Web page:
Ali’s plunge into political controversy was revolutionary, and took some courage. He joined the Nation of Islam in 1964, and his refusal to enter the Army in 1967 because of his pacifist beliefs cost him the heavyweight crown, a prize he had coveted since he was a kid in Louisville, KY, growing up as Cassius Clay. At the age of 25, at the peak of his athletic prowess, he was sentenced to five years in jail, kicked out of boxing, and fined $10,000 for draft evasion. Despite public vilification, he held his ground and appealed all the way up to the Supreme Court, which overturned his conviction by an 8-0 vote — but not until after he had lost three precious years. When he returned and eventually recaptured his crown, it put an exclamation point on his career. Says Boyd, “African-Americans realized that you could prevail if you stick to your guns.”

“A lot of people didn’t like him because he stood for something, and that something American didn’t like,” says Leon Gast, director of the best Ali documentary to date, When We Were Kings. Gast, who spent several years in the ‘70s filming Ali, remembers the heat the fighter took for speaking out against the war. “He never did anything because it was fashionable,” says Gast. “Even among middle-class blacks, he was unpopular because of his in-you-face attitude. They felt that all the things he was advocating would happen, but would come at a slower pace.”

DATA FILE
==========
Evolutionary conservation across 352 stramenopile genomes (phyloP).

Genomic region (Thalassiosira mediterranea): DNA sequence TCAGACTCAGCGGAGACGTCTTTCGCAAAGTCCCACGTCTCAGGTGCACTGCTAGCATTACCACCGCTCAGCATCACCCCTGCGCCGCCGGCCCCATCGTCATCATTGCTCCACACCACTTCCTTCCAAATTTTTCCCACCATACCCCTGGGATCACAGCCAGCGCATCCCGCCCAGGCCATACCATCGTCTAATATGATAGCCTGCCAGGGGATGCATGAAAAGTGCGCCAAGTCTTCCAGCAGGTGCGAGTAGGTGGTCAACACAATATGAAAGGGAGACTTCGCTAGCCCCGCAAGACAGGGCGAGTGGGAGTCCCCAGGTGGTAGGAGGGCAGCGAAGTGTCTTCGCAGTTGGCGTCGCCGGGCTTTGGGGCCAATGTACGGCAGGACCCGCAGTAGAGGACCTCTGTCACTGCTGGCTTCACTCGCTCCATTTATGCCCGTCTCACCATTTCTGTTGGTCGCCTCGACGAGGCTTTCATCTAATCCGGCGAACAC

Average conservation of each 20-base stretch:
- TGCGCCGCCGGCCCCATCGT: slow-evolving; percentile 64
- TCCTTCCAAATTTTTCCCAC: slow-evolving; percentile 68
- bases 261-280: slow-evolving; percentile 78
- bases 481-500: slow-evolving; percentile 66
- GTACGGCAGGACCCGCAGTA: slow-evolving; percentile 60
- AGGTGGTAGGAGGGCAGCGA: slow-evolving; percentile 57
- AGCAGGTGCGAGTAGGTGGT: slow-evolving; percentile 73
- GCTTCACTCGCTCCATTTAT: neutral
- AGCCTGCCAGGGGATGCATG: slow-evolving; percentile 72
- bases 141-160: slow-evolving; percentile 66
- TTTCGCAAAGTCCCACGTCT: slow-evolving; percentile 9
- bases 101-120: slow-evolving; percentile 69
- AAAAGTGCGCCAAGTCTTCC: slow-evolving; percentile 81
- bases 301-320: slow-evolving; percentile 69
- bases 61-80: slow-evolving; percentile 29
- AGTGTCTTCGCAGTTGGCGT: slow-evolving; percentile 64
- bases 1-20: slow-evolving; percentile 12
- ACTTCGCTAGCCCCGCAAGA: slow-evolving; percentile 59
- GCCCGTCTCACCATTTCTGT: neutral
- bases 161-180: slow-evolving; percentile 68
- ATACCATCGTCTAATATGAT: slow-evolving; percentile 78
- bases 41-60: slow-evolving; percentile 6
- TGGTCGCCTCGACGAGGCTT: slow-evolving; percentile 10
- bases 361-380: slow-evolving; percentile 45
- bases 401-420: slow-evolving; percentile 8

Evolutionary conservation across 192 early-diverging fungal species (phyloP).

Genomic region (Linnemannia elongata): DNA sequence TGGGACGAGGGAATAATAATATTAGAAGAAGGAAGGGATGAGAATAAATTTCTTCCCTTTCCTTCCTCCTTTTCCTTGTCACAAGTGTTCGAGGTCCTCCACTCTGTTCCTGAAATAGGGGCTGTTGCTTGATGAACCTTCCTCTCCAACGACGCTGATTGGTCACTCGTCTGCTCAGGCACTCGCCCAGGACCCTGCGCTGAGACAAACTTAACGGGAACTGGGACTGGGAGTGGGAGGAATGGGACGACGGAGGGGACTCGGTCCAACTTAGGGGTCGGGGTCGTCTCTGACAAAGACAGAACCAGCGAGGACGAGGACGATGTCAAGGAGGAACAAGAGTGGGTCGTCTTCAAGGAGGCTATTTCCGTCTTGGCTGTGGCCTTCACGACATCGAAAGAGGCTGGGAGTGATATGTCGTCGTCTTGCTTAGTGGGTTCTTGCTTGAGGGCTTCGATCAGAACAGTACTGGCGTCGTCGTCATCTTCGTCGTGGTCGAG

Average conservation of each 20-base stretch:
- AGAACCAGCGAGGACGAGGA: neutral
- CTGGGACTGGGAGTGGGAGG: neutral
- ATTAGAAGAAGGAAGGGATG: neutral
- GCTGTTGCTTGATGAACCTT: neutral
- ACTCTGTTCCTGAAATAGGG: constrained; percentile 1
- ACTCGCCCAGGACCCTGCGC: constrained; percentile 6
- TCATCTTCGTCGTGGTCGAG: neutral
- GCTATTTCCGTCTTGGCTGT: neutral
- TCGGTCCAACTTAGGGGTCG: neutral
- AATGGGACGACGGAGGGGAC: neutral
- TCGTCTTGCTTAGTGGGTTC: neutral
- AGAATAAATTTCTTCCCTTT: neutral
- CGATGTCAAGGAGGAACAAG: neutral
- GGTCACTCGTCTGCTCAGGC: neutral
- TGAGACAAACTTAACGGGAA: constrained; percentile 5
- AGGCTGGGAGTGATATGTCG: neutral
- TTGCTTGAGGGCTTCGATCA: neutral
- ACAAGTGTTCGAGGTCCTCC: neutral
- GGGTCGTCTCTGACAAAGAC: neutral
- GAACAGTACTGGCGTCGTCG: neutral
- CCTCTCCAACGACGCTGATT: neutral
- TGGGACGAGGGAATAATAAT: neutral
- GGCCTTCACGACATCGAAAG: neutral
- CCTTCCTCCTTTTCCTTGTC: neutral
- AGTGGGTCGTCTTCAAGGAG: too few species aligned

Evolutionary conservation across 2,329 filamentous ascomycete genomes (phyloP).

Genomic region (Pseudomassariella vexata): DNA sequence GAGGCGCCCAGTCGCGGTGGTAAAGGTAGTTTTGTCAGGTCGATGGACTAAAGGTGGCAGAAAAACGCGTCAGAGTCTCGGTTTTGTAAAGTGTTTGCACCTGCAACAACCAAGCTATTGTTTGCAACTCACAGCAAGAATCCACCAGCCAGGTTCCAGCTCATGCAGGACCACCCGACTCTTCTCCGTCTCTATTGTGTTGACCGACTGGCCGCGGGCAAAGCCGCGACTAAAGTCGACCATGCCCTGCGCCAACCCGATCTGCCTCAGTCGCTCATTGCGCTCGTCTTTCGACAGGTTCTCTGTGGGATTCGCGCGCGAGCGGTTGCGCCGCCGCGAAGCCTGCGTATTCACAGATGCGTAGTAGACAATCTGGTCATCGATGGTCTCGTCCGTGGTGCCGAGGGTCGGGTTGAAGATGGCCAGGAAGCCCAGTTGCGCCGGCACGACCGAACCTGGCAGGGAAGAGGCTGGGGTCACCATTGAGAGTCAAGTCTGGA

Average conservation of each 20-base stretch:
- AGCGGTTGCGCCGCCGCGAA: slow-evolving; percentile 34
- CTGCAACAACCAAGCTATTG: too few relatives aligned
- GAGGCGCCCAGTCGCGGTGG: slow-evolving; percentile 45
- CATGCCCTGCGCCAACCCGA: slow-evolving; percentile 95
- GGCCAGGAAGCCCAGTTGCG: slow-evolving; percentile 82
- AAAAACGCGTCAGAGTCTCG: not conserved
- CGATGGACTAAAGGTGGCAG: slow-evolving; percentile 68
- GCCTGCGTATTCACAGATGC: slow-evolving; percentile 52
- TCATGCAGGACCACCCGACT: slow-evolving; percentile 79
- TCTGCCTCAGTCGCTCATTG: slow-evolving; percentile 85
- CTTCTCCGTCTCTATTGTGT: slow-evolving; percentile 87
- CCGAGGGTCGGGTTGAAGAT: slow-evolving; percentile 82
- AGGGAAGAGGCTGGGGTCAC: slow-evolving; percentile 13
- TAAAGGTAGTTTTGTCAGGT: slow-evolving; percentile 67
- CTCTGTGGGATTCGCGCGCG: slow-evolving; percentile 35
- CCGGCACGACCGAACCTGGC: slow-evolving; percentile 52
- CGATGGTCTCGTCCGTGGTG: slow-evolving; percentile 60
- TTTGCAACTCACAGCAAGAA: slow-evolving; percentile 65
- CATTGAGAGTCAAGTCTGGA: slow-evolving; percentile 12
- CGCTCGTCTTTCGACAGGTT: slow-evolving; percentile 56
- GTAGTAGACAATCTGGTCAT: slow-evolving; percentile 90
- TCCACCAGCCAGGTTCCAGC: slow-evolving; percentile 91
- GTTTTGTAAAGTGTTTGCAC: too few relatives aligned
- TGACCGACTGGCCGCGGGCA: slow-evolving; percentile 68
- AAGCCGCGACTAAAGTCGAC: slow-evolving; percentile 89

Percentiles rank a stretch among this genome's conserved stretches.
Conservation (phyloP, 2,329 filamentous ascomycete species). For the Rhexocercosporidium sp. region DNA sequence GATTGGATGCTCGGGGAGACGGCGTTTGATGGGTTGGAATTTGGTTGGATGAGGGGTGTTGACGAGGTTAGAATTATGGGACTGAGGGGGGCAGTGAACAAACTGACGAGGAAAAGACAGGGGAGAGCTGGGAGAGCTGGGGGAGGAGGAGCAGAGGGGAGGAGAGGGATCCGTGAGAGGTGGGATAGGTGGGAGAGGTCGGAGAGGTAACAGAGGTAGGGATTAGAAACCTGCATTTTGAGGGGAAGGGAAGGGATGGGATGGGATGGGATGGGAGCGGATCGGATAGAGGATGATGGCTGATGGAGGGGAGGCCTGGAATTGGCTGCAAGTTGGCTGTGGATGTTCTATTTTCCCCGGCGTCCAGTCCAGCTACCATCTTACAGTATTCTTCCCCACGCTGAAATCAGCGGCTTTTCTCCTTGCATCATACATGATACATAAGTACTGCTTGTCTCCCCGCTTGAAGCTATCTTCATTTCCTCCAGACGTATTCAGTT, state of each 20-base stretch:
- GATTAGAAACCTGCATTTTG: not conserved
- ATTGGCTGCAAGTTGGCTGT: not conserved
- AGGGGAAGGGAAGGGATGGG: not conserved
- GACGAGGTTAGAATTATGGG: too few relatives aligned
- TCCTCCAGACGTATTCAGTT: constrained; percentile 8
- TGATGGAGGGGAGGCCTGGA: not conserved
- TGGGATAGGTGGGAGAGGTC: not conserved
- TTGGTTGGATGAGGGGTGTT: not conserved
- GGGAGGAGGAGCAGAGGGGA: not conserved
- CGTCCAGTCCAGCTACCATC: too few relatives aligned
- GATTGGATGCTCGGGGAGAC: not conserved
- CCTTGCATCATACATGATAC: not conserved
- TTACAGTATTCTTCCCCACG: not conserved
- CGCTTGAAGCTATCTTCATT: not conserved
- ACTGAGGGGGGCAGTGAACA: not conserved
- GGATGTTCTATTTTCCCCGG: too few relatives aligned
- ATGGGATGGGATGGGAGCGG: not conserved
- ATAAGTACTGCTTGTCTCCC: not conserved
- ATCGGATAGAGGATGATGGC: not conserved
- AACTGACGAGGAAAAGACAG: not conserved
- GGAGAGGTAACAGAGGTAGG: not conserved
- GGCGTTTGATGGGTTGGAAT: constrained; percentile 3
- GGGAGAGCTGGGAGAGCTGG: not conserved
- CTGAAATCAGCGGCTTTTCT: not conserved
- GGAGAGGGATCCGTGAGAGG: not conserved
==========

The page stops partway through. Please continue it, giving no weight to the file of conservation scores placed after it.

Before Ali, athletes rarely took public stands, nor were they expected to. “Ali has always been the exception rather than the rule,” says Chris Wilkinson, a screenwriter of the film Ali. “Athletes didn’t get politically involved. The way it used to be is like it is now.” Ali wasn’t, in face, alone-track stars Tommie Smith and John Carlos famously delivered a gloved black-power salute at the 1968 Mexico City Olympics; the Celtics’ Bill Russell marched for civil rights; Curt Flood took on baseball’s reserve clause-but his example mattered.